Home » Interviews » “My versatility is my biggest strength” – Bharat Goel

After being one of the most sought after music producers in the business for years, Bharat Goel has now taken his first steps as a music composer. In the recent past, he has releases a bunch of singles like ‘Hun Nahin Jeena’, ‘Sarcastic Saiyaan’ and ‘Gud Khake’ which have received a good response from the listeners. In this interview, he talks about his journey in the music industry, working with Pritam, wish to compose for films and more. 

You have done a course in audio production from the University of Westminster. Is that when your journey in music begin?

Actually, the journey started much earlier. I started learning tabla when I was a child. I learnt it for six years at a stretch. I got my first keyboard when I was in eight standard. When I decided I want to take up music professionally, I enrolled myself for a course in audio production at the University of Westminster. There, apart from learning about the finer nuances of music, I learnt a lot about sound designing in general. We were taught how to produce music for all forms of broadcast media be it television, streaming, advertising etc. Before I joined the college, I had produced an album which was released by a record label in the UK.

How would you explain audio production to a layman?

In music, there are three or four aspects. First the melody is composed. After that, all the instrumentation and arrangement is done by the arranger. Then, comes the mixing stage. If you look at the traditional music creation job, arranging, programming and orchestration everything comes under music production.

The music industry consists of both trained and untrained professionals. Do you think having a formal training in music helps?

It definitely helps but there is no hard and fast rule attached to it. I have met a lot of musicians who have had no formal training but are great at what they do. Then, there are trained musicians who are, perhaps, not very imaginative. I think if you are passionate about what you are doing, you will do it well. 

You are the founder and director of Global Sound Lab. Tell me something about it.

I joined Pritam as an assistant in 2010 and assisted him for two years. I found a very good friend there in the form of Mannan Shaah who has composed for films like the ‘Commando’ franchise and ‘Namaste England’. There was a time when Mannan and I were assisting Pritam at the same time. I have been close friends with him since then. I have even worked with him on ‘Commando 2’ and ‘Commando 3’. Mannan is one of those few composers who are exploring Indian classical and raga based music in films. There is a joke we have about how most of his songs start off as major songs, transition into minor and then, come back to being major songs. Working with Pritam was a great experience. He is an institution in himself and there is so much you get to learn from him. In 2012, I started freelancing and working with different composers. This is when I started Global Sound Lab. I have also worked with Pritam’s A&R company JAM8. I produced ‘Sajan Bade Senti’ from ‘Badhaai Ho’ which was composed by Kaushik – Akash – Guddu from Jam8. Apart from films and advertising, I have also composed and produced theme songs and background scores for TV shows.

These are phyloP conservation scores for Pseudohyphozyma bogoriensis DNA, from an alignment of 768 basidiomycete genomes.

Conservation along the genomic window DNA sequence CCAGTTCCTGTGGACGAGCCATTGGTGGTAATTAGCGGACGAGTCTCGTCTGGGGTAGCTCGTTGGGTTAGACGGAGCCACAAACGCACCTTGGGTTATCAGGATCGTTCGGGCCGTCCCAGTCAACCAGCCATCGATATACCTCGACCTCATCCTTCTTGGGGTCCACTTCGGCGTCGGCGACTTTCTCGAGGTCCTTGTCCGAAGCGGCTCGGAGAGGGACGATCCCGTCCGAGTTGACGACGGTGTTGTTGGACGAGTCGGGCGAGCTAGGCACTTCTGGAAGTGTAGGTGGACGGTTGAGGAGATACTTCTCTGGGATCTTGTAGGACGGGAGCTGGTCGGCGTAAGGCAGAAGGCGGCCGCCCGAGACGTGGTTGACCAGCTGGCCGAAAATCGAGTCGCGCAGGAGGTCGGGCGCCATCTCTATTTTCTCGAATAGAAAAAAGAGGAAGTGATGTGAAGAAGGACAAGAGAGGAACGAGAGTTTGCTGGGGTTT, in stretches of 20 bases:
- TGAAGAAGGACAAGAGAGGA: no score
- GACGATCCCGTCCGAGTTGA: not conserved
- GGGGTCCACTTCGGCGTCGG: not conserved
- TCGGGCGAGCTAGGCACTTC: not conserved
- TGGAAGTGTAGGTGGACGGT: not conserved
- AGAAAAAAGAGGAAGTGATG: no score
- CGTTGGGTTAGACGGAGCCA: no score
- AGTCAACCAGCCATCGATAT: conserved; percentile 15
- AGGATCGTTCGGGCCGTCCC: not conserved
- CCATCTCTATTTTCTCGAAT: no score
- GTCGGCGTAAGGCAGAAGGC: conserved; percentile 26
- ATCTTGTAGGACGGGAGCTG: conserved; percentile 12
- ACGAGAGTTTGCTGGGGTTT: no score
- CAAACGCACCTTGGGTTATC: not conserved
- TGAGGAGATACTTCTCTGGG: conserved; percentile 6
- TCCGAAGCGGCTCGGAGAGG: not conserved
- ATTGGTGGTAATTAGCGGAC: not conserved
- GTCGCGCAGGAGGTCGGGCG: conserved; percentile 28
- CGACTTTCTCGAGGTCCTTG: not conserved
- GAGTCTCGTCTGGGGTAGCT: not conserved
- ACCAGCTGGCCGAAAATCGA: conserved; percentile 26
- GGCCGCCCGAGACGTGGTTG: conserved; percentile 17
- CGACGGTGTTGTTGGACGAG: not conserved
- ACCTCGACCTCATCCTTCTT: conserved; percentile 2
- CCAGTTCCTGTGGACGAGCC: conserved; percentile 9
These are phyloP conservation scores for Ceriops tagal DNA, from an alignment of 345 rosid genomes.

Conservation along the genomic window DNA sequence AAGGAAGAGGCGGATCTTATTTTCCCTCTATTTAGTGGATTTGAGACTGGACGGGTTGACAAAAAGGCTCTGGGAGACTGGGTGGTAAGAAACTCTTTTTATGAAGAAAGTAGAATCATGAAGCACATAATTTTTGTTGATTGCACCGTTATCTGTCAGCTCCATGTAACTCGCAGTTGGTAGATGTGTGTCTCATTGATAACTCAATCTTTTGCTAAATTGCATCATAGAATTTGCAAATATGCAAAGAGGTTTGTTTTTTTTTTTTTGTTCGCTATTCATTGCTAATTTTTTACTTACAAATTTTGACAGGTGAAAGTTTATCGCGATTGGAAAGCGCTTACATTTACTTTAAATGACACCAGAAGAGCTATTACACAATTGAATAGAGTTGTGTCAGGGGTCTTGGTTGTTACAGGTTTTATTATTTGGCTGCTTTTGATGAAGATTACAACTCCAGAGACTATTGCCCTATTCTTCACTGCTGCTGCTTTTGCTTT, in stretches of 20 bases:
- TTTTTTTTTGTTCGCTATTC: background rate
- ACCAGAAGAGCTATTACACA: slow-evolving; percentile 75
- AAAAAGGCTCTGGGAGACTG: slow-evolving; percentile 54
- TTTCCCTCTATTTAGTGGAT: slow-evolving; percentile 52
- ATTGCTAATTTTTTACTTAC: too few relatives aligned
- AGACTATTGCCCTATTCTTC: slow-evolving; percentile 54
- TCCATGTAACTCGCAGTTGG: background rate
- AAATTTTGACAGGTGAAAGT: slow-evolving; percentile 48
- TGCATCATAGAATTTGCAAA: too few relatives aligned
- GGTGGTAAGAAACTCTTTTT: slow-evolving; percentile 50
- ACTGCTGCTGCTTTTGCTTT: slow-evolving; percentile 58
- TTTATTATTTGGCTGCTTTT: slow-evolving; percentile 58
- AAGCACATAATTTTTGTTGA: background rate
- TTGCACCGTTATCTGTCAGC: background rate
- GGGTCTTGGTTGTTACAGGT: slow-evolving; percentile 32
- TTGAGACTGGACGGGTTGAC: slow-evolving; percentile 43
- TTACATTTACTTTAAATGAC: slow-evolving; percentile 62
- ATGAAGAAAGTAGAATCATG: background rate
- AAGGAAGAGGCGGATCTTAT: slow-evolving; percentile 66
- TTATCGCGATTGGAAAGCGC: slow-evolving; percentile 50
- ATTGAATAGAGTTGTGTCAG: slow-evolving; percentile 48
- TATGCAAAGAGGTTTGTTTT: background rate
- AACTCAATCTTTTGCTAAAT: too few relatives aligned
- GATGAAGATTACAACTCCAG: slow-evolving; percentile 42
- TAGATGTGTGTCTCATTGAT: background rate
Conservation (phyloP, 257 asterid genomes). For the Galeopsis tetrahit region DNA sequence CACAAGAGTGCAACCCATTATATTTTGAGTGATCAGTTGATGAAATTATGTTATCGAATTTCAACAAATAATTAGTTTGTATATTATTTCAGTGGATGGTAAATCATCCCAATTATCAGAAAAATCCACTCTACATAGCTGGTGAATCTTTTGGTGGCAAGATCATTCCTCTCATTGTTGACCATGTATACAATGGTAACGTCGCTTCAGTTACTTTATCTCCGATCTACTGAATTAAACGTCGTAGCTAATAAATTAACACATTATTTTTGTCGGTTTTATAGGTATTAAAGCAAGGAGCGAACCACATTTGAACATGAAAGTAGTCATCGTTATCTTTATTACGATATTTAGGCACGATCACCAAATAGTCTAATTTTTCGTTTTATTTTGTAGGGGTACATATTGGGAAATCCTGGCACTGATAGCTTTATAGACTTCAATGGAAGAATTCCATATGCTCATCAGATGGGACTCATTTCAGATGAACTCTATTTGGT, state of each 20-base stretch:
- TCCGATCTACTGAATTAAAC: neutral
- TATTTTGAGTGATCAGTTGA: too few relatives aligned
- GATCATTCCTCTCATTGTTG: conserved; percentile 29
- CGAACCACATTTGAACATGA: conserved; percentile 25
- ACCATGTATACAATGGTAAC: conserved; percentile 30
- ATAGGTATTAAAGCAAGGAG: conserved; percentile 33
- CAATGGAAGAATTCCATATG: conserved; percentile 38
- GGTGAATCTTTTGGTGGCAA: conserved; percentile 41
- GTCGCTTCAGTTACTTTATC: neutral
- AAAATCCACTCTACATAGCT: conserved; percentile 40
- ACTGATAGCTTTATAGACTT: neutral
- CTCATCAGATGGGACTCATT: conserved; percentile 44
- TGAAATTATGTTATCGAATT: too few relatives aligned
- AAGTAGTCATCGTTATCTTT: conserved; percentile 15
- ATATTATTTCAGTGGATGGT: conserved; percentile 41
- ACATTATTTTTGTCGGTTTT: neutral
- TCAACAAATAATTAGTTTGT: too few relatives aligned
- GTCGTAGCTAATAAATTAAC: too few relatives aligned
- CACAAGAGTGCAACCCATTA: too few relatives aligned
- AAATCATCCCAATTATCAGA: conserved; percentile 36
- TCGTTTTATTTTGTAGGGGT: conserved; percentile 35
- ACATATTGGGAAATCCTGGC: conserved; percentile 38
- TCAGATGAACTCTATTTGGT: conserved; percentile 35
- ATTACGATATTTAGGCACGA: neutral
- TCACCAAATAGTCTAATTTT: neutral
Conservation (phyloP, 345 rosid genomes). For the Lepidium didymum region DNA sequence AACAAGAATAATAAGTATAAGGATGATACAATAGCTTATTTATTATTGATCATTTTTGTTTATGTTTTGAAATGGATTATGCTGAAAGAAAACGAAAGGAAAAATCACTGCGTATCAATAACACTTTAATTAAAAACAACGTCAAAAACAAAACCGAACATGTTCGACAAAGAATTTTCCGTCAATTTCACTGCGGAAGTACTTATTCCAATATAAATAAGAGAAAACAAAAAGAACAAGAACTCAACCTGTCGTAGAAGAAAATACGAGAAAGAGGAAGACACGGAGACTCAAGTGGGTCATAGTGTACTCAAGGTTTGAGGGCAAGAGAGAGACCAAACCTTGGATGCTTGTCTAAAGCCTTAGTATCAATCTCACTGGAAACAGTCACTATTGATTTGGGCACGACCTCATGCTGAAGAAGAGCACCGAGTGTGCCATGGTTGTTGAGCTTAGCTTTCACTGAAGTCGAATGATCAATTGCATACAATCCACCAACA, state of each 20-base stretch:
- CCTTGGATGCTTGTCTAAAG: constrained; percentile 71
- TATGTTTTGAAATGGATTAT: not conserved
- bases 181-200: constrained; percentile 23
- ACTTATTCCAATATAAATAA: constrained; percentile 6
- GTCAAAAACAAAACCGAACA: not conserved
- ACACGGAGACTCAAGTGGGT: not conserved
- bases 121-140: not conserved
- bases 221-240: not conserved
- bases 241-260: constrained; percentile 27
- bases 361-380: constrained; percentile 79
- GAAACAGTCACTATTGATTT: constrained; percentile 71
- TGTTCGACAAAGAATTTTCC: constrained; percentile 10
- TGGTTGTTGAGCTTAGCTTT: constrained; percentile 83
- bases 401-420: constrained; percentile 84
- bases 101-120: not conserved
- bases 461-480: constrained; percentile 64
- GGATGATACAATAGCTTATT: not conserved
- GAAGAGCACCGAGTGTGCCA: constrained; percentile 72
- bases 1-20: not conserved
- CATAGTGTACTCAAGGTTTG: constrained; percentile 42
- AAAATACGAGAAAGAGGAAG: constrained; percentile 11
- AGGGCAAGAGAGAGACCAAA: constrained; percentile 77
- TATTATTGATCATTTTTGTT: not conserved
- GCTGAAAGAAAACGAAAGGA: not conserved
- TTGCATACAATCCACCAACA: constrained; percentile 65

How did you think of transitioning into being a composer?

Since last year, I started composing music professionally. I think after being a producer for a long time, there comes a time when he wants to become a composer and create music on his own. One of the first songs I composed and released was this single called ‘Hun Nahin Jeena’. After that, we have released a couple of more songs like ‘Sarcastic Saiyaaan’ and ‘Gud Khake’.

The industry slots people into different categories. Was it easy to approach people for work as a composer?

Yes, all of it has to do with perception. When the industry sees you as a music producer, they do not feel you can compose as well. It is difficult to break that perception. But then, a lot of music composers like Amit Trivedi and Sachin – Jigar started out as music producers and branched out as composers.

Do you wish to compose for films?

Yes, I would love to compose for films. My versatility is my biggest strength. I started out as a DJ. When I was in the university, a lot of my pocket money used to come from DJing. I used to do a lot of electronic music. When I started working as a composer in Mumbai, I had to do all kinds of music from rock ballads to out-and-out classical numbers steeped in Indian melody. I am comfortable working across different genres.  

Who have been your influences as a composer?

I am a big fan of A R Rahman and Amit Trivedi. I have studied their music as closely as possible. The best thing about composers like Rahman, Amit and Pritam is the vision they have. They always push their boundaries and try to create something fresh and unique. I hope to do the same through my music.

What are you doing next?

I will be releasing a couple of more singles in the coming months. I am working closely with Pritam and JAM8 and doing a couple of projects with them as a music producer.